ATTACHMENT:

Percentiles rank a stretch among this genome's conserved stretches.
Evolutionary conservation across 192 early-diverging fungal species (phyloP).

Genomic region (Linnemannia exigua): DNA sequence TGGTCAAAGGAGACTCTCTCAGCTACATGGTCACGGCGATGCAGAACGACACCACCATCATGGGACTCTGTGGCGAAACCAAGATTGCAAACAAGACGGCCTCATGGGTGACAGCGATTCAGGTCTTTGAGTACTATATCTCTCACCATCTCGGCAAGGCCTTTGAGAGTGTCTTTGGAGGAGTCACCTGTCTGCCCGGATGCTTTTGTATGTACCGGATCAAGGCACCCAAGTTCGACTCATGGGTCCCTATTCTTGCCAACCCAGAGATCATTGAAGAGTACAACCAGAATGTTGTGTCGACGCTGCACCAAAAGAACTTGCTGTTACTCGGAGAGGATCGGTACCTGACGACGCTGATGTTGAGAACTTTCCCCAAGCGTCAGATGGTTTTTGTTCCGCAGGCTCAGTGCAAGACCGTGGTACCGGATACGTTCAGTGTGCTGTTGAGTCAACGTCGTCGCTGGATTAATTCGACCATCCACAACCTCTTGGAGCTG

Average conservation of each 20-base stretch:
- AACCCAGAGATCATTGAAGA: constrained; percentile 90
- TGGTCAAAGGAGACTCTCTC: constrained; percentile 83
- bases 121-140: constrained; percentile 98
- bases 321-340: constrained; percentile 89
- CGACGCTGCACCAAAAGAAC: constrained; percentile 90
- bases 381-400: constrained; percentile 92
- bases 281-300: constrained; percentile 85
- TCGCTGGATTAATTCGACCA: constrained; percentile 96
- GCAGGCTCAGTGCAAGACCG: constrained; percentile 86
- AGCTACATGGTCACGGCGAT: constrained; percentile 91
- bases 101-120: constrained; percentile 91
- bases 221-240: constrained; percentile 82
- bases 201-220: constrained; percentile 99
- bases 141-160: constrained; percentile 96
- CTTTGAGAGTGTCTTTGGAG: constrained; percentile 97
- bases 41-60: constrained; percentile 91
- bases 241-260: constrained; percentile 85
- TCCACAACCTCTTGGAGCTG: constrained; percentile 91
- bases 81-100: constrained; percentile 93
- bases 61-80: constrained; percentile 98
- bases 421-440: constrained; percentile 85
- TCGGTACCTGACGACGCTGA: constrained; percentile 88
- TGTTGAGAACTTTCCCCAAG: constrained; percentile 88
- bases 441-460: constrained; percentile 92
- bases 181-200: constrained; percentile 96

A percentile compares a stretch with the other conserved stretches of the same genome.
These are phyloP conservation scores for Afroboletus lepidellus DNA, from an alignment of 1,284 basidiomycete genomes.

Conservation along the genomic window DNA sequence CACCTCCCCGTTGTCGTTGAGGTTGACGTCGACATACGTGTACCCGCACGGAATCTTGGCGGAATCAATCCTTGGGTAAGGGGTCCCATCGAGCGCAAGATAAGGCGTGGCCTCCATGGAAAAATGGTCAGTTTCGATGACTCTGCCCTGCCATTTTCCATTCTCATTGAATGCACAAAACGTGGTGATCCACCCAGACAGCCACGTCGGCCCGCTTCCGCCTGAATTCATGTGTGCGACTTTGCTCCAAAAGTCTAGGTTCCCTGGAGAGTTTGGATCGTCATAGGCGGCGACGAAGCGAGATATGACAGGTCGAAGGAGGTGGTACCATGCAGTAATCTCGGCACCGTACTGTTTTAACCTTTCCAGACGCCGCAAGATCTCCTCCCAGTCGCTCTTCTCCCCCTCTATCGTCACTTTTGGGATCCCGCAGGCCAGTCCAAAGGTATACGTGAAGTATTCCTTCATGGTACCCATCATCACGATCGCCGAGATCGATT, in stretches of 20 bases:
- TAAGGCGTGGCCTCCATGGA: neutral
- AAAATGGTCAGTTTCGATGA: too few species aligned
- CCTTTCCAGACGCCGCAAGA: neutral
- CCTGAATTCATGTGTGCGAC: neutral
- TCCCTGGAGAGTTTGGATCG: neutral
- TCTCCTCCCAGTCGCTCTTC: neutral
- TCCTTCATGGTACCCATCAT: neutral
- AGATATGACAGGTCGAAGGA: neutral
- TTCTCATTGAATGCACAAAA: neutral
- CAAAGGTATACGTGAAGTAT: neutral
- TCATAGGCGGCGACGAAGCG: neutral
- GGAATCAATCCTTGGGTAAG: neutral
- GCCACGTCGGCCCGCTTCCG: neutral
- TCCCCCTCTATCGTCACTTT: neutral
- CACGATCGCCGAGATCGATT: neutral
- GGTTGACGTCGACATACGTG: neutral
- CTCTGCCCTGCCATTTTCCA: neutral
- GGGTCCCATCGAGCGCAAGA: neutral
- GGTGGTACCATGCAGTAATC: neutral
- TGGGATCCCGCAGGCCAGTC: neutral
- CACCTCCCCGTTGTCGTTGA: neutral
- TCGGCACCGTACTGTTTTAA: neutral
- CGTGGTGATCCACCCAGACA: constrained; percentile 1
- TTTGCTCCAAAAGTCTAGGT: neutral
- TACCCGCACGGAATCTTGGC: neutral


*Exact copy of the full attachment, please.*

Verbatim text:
Percentiles rank a stretch among this genome's conserved stretches.
Evolutionary conservation across 192 early-diverging fungal species (phyloP).

Genomic region (Linnemannia exigua): DNA sequence TGGTCAAAGGAGACTCTCTCAGCTACATGGTCACGGCGATGCAGAACGACACCACCATCATGGGACTCTGTGGCGAAACCAAGATTGCAAACAAGACGGCCTCATGGGTGACAGCGATTCAGGTCTTTGAGTACTATATCTCTCACCATCTCGGCAAGGCCTTTGAGAGTGTCTTTGGAGGAGTCACCTGTCTGCCCGGATGCTTTTGTATGTACCGGATCAAGGCACCCAAGTTCGACTCATGGGTCCCTATTCTTGCCAACCCAGAGATCATTGAAGAGTACAACCAGAATGTTGTGTCGACGCTGCACCAAAAGAACTTGCTGTTACTCGGAGAGGATCGGTACCTGACGACGCTGATGTTGAGAACTTTCCCCAAGCGTCAGATGGTTTTTGTTCCGCAGGCTCAGTGCAAGACCGTGGTACCGGATACGTTCAGTGTGCTGTTGAGTCAACGTCGTCGCTGGATTAATTCGACCATCCACAACCTCTTGGAGCTG

Average conservation of each 20-base stretch:
- AACCCAGAGATCATTGAAGA: constrained; percentile 90
- TGGTCAAAGGAGACTCTCTC: constrained; percentile 83
- bases 121-140: constrained; percentile 98
- bases 321-340: constrained; percentile 89
- CGACGCTGCACCAAAAGAAC: constrained; percentile 90
- bases 381-400: constrained; percentile 92
- bases 281-300: constrained; percentile 85
- TCGCTGGATTAATTCGACCA: constrained; percentile 96
- GCAGGCTCAGTGCAAGACCG: constrained; percentile 86
- AGCTACATGGTCACGGCGAT: constrained; percentile 91
- bases 101-120: constrained; percentile 91
- bases 221-240: constrained; percentile 82
- bases 201-220: constrained; percentile 99
- bases 141-160: constrained; percentile 96
- CTTTGAGAGTGTCTTTGGAG: constrained; percentile 97
- bases 41-60: constrained; percentile 91
- bases 241-260: constrained; percentile 85
- TCCACAACCTCTTGGAGCTG: constrained; percentile 91
- bases 81-100: constrained; percentile 93
- bases 61-80: constrained; percentile 98
- bases 421-440: constrained; percentile 85
- TCGGTACCTGACGACGCTGA: constrained; percentile 88
- TGTTGAGAACTTTCCCCAAG: constrained; percentile 88
- bases 441-460: constrained; percentile 92
- bases 181-200: constrained; percentile 96

A percentile compares a stretch with the other conserved stretches of the same genome.
These are phyloP conservation scores for Afroboletus lepidellus DNA, from an alignment of 1,284 basidiomycete genomes.

Conservation along the genomic window DNA sequence CACCTCCCCGTTGTCGTTGAGGTTGACGTCGACATACGTGTACCCGCACGGAATCTTGGCGGAATCAATCCTTGGGTAAGGGGTCCCATCGAGCGCAAGATAAGGCGTGGCCTCCATGGAAAAATGGTCAGTTTCGATGACTCTGCCCTGCCATTTTCCATTCTCATTGAATGCACAAAACGTGGTGATCCACCCAGACAGCCACGTCGGCCCGCTTCCGCCTGAATTCATGTGTGCGACTTTGCTCCAAAAGTCTAGGTTCCCTGGAGAGTTTGGATCGTCATAGGCGGCGACGAAGCGAGATATGACAGGTCGAAGGAGGTGGTACCATGCAGTAATCTCGGCACCGTACTGTTTTAACCTTTCCAGACGCCGCAAGATCTCCTCCCAGTCGCTCTTCTCCCCCTCTATCGTCACTTTTGGGATCCCGCAGGCCAGTCCAAAGGTATACGTGAAGTATTCCTTCATGGTACCCATCATCACGATCGCCGAGATCGATT, in stretches of 20 bases:
- TAAGGCGTGGCCTCCATGGA: neutral
- AAAATGGTCAGTTTCGATGA: too few species aligned
- CCTTTCCAGACGCCGCAAGA: neutral
- CCTGAATTCATGTGTGCGAC: neutral
- TCCCTGGAGAGTTTGGATCG: neutral
- TCTCCTCCCAGTCGCTCTTC: neutral
- TCCTTCATGGTACCCATCAT: neutral
- AGATATGACAGGTCGAAGGA: neutral
- TTCTCATTGAATGCACAAAA: neutral
- CAAAGGTATACGTGAAGTAT: neutral
- TCATAGGCGGCGACGAAGCG: neutral
- GGAATCAATCCTTGGGTAAG: neutral
- GCCACGTCGGCCCGCTTCCG: neutral
- TCCCCCTCTATCGTCACTTT: neutral
- CACGATCGCCGAGATCGATT: neutral
- GGTTGACGTCGACATACGTG: neutral
- CTCTGCCCTGCCATTTTCCA: neutral
- GGGTCCCATCGAGCGCAAGA: neutral
- GGTGGTACCATGCAGTAATC: neutral
- TGGGATCCCGCAGGCCAGTC: neutral
- CACCTCCCCGTTGTCGTTGA: neutral
- TCGGCACCGTACTGTTTTAA: neutral
- CGTGGTGATCCACCCAGACA: constrained; percentile 1
- TTTGCTCCAAAAGTCTAGGT: neutral
- TACCCGCACGGAATCTTGGC: neutral